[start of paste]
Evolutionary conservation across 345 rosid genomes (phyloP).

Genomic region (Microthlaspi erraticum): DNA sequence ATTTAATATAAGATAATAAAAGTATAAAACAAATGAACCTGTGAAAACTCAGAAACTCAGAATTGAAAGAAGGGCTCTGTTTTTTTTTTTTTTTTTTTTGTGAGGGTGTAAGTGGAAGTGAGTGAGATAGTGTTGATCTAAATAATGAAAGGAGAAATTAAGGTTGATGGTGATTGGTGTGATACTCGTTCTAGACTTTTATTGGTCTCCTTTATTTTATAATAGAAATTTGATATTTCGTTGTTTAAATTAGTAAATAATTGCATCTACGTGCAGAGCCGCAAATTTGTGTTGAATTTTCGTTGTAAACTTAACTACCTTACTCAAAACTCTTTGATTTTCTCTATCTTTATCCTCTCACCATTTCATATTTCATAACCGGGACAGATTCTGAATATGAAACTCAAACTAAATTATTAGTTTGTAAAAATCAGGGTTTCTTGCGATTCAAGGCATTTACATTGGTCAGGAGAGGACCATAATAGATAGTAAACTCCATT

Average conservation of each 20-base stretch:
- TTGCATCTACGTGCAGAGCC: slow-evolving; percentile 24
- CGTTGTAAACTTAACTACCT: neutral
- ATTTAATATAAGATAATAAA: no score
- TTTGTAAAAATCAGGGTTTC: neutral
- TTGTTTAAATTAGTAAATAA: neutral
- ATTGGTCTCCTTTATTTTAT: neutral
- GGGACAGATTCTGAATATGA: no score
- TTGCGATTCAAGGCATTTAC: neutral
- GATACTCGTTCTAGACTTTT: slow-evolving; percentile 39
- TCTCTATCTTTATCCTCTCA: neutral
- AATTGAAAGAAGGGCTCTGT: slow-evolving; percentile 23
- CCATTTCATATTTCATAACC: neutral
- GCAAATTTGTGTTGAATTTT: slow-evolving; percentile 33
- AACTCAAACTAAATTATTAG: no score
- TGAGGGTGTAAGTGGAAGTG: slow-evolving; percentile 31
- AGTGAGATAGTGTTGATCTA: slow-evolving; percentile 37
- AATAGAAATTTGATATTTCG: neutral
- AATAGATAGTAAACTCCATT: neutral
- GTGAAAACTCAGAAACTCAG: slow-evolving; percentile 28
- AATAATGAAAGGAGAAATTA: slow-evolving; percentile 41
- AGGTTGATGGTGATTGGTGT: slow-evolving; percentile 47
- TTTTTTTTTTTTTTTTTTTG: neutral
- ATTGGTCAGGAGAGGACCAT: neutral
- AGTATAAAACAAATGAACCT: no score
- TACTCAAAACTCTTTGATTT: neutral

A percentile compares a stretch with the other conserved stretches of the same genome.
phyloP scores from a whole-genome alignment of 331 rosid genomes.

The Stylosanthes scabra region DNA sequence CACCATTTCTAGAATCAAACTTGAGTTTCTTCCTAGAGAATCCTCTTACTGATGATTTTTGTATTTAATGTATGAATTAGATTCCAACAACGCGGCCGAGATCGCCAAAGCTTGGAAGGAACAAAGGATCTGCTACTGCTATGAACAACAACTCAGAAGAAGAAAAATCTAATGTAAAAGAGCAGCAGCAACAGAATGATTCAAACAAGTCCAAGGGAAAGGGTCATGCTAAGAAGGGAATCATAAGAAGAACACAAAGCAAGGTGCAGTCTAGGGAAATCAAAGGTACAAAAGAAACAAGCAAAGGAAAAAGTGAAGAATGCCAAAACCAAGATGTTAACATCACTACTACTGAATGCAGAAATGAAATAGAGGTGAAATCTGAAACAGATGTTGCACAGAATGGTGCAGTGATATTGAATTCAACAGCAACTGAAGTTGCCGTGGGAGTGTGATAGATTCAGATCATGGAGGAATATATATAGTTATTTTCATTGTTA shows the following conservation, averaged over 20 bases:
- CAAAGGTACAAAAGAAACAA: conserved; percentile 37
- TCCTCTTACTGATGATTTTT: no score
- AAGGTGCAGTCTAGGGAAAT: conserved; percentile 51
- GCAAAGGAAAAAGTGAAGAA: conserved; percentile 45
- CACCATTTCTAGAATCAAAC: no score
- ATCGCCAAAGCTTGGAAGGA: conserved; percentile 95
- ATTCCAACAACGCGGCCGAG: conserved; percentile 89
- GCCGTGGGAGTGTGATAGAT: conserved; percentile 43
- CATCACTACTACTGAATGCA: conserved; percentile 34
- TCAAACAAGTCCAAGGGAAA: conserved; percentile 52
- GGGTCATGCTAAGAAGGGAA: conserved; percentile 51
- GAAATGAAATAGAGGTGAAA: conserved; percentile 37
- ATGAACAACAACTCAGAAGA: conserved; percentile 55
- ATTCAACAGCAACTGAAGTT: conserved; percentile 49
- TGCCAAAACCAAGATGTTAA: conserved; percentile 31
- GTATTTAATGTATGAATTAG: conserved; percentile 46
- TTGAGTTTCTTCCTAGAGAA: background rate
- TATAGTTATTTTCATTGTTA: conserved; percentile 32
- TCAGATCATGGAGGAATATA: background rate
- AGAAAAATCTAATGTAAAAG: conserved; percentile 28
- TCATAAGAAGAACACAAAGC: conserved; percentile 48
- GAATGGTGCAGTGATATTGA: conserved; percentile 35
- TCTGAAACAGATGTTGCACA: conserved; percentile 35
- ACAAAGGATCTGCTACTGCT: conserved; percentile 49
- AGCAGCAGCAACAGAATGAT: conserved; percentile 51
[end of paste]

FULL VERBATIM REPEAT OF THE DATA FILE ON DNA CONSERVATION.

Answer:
Evolutionary conservation across 345 rosid genomes (phyloP).

Genomic region (Microthlaspi erraticum): DNA sequence ATTTAATATAAGATAATAAAAGTATAAAACAAATGAACCTGTGAAAACTCAGAAACTCAGAATTGAAAGAAGGGCTCTGTTTTTTTTTTTTTTTTTTTTGTGAGGGTGTAAGTGGAAGTGAGTGAGATAGTGTTGATCTAAATAATGAAAGGAGAAATTAAGGTTGATGGTGATTGGTGTGATACTCGTTCTAGACTTTTATTGGTCTCCTTTATTTTATAATAGAAATTTGATATTTCGTTGTTTAAATTAGTAAATAATTGCATCTACGTGCAGAGCCGCAAATTTGTGTTGAATTTTCGTTGTAAACTTAACTACCTTACTCAAAACTCTTTGATTTTCTCTATCTTTATCCTCTCACCATTTCATATTTCATAACCGGGACAGATTCTGAATATGAAACTCAAACTAAATTATTAGTTTGTAAAAATCAGGGTTTCTTGCGATTCAAGGCATTTACATTGGTCAGGAGAGGACCATAATAGATAGTAAACTCCATT

Average conservation of each 20-base stretch:
- TTGCATCTACGTGCAGAGCC: slow-evolving; percentile 24
- CGTTGTAAACTTAACTACCT: neutral
- ATTTAATATAAGATAATAAA: no score
- TTTGTAAAAATCAGGGTTTC: neutral
- TTGTTTAAATTAGTAAATAA: neutral
- ATTGGTCTCCTTTATTTTAT: neutral
- GGGACAGATTCTGAATATGA: no score
- TTGCGATTCAAGGCATTTAC: neutral
- GATACTCGTTCTAGACTTTT: slow-evolving; percentile 39
- TCTCTATCTTTATCCTCTCA: neutral
- AATTGAAAGAAGGGCTCTGT: slow-evolving; percentile 23
- CCATTTCATATTTCATAACC: neutral
- GCAAATTTGTGTTGAATTTT: slow-evolving; percentile 33
- AACTCAAACTAAATTATTAG: no score
- TGAGGGTGTAAGTGGAAGTG: slow-evolving; percentile 31
- AGTGAGATAGTGTTGATCTA: slow-evolving; percentile 37
- AATAGAAATTTGATATTTCG: neutral
- AATAGATAGTAAACTCCATT: neutral
- GTGAAAACTCAGAAACTCAG: slow-evolving; percentile 28
- AATAATGAAAGGAGAAATTA: slow-evolving; percentile 41
- AGGTTGATGGTGATTGGTGT: slow-evolving; percentile 47
- TTTTTTTTTTTTTTTTTTTG: neutral
- ATTGGTCAGGAGAGGACCAT: neutral
- AGTATAAAACAAATGAACCT: no score
- TACTCAAAACTCTTTGATTT: neutral

A percentile compares a stretch with the other conserved stretches of the same genome.
phyloP scores from a whole-genome alignment of 331 rosid genomes.

The Stylosanthes scabra region DNA sequence CACCATTTCTAGAATCAAACTTGAGTTTCTTCCTAGAGAATCCTCTTACTGATGATTTTTGTATTTAATGTATGAATTAGATTCCAACAACGCGGCCGAGATCGCCAAAGCTTGGAAGGAACAAAGGATCTGCTACTGCTATGAACAACAACTCAGAAGAAGAAAAATCTAATGTAAAAGAGCAGCAGCAACAGAATGATTCAAACAAGTCCAAGGGAAAGGGTCATGCTAAGAAGGGAATCATAAGAAGAACACAAAGCAAGGTGCAGTCTAGGGAAATCAAAGGTACAAAAGAAACAAGCAAAGGAAAAAGTGAAGAATGCCAAAACCAAGATGTTAACATCACTACTACTGAATGCAGAAATGAAATAGAGGTGAAATCTGAAACAGATGTTGCACAGAATGGTGCAGTGATATTGAATTCAACAGCAACTGAAGTTGCCGTGGGAGTGTGATAGATTCAGATCATGGAGGAATATATATAGTTATTTTCATTGTTA shows the following conservation, averaged over 20 bases:
- CAAAGGTACAAAAGAAACAA: conserved; percentile 37
- TCCTCTTACTGATGATTTTT: no score
- AAGGTGCAGTCTAGGGAAAT: conserved; percentile 51
- GCAAAGGAAAAAGTGAAGAA: conserved; percentile 45
- CACCATTTCTAGAATCAAAC: no score
- ATCGCCAAAGCTTGGAAGGA: conserved; percentile 95
- ATTCCAACAACGCGGCCGAG: conserved; percentile 89
- GCCGTGGGAGTGTGATAGAT: conserved; percentile 43
- CATCACTACTACTGAATGCA: conserved; percentile 34
- TCAAACAAGTCCAAGGGAAA: conserved; percentile 52
- GGGTCATGCTAAGAAGGGAA: conserved; percentile 51
- GAAATGAAATAGAGGTGAAA: conserved; percentile 37
- ATGAACAACAACTCAGAAGA: conserved; percentile 55
- ATTCAACAGCAACTGAAGTT: conserved; percentile 49
- TGCCAAAACCAAGATGTTAA: conserved; percentile 31
- GTATTTAATGTATGAATTAG: conserved; percentile 46
- TTGAGTTTCTTCCTAGAGAA: background rate
- TATAGTTATTTTCATTGTTA: conserved; percentile 32
- TCAGATCATGGAGGAATATA: background rate
- AGAAAAATCTAATGTAAAAG: conserved; percentile 28
- TCATAAGAAGAACACAAAGC: conserved; percentile 48
- GAATGGTGCAGTGATATTGA: conserved; percentile 35
- TCTGAAACAGATGTTGCACA: conserved; percentile 35
- ACAAAGGATCTGCTACTGCT: conserved; percentile 49
- AGCAGCAGCAACAGAATGAT: conserved; percentile 51